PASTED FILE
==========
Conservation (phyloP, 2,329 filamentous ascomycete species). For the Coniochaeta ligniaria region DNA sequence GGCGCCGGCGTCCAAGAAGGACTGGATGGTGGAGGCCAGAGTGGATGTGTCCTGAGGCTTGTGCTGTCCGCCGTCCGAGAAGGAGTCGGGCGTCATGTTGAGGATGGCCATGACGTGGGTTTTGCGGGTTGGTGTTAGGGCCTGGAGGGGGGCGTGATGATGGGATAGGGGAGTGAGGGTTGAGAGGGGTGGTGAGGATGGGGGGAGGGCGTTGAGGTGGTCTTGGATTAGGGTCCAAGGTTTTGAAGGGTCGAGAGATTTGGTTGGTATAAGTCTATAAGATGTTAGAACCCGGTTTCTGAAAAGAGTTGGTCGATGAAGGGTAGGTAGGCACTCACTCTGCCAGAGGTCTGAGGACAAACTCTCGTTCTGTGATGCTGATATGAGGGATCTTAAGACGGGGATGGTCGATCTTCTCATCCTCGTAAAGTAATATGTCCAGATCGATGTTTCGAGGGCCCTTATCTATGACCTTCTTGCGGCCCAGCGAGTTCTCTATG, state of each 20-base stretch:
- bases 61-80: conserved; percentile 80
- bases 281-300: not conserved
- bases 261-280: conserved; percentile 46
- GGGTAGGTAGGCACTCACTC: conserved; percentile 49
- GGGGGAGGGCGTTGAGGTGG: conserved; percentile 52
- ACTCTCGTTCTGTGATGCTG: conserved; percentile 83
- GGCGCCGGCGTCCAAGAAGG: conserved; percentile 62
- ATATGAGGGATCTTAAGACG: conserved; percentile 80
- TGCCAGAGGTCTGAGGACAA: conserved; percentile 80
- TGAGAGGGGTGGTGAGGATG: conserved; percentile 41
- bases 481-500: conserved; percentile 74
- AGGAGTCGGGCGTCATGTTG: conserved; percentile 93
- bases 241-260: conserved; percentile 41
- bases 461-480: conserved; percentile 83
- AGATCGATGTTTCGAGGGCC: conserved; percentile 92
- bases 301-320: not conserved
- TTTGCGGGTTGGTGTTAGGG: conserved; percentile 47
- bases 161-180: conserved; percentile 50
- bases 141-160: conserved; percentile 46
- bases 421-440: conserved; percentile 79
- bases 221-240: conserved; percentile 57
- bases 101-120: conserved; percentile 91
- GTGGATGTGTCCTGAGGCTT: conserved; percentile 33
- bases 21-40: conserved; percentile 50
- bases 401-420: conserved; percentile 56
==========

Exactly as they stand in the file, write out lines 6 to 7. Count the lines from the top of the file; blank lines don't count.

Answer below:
- GGGGGAGGGCGTTGAGGTGG: conserved; percentile 52
- ACTCTCGTTCTGTGATGCTG: conserved; percentile 83